The Fool |
Long is the night to the sleepless; long is
the league to the weary; long is worldly existence
to fools who know not the Sublime Truth.
Should a seeker not find a companion who
is one's better or equal, let one resolutely pursue a
solitary course; there is no fellowship with a fool.
The fool worries, thinking, "I have sons,
I have wealth." Indeed, when he himself is not
his own, whence are sons, whence is wealth?
A fool knows his foolishness is wise
at least to that extent, but a fool who thinks
himself wise is called a fool indeed.
Though all his life a fool associate with a
wise person, he no more comprehends the Truth
than a spoon tastes the flavour of the soup.
Though only for a moment a discerning
person associate with a wise person, quickly
he comprehends the Truth, just as the tongue
tastes the flavour of the soup.
Fools of little wit are enemies unto themselves
as they move about doing evil deeds, the
fruits of which are bitter.
Ill done is that action doing which one
repents later, and the fruits of which one reaps,
weeping with tearful face.
Well done is that action doing which one
repents not later, and the fruits of which one reaps
with delight and happiness.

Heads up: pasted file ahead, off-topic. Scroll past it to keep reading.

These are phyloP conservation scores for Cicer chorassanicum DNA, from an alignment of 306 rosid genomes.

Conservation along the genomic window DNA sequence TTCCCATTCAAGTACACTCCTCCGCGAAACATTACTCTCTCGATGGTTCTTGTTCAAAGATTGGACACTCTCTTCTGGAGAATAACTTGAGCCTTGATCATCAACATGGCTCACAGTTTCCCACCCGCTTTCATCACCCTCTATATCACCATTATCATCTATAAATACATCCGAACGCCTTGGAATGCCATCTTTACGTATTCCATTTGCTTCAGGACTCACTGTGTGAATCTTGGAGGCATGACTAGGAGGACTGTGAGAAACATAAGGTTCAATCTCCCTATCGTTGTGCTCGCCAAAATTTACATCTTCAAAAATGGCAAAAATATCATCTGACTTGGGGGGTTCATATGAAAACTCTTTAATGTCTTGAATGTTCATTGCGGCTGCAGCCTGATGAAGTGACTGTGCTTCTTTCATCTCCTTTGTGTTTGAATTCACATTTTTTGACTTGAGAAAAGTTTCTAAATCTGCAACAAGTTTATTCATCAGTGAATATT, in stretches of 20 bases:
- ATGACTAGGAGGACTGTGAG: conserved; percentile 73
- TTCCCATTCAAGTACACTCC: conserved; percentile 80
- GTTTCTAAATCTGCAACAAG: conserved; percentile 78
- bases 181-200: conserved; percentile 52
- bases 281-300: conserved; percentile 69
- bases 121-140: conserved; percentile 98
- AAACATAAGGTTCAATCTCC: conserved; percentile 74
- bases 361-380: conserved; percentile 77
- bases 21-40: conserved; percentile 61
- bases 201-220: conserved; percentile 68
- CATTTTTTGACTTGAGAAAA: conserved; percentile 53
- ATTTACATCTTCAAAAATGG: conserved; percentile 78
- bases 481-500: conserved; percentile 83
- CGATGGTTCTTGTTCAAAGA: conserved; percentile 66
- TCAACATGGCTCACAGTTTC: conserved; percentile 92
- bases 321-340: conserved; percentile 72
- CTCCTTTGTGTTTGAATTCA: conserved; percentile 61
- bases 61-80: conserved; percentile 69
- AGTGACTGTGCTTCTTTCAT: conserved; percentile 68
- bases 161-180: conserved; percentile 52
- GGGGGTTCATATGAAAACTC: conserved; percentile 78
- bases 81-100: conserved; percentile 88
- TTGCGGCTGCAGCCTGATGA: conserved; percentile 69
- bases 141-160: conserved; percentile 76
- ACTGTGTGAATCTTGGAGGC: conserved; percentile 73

So long as an evil deed has not ripened,
the fool thinks it as sweet as honey. But when the
evil deed ripens, the fool comes to grief.
Month after month a fool may eat his
food with the tip of a blade of grass, but he still
is not worth a sixteenth part of those who have
comprehended the Truth.
Truly, an evil deed committed does not
immediately bear fruit, like milk that does not
turn sour all at once. But smouldering, it follows
the fool like fire covered by ashes.
To his own ruin the fool gains knowledge, for
it cleaves his head and destroys his innate goodness.
The fool seeks undeserved reputation,
precedence among renunciates, authority over monasteries,
and honour among householders.
"Let both laypersons and renunciates think that
it was done by me. In every work, great and
small, let them follow me"--such is the ambition
of the fool; thus his desire and pride increases.
One is the quest for worldly gain, and quite
another is the path to Nibbana. Clearly
understanding this, let not the renunciate, the disciple
of the Buddha, be carried away by worldly acclaim,
but develop detachment instead.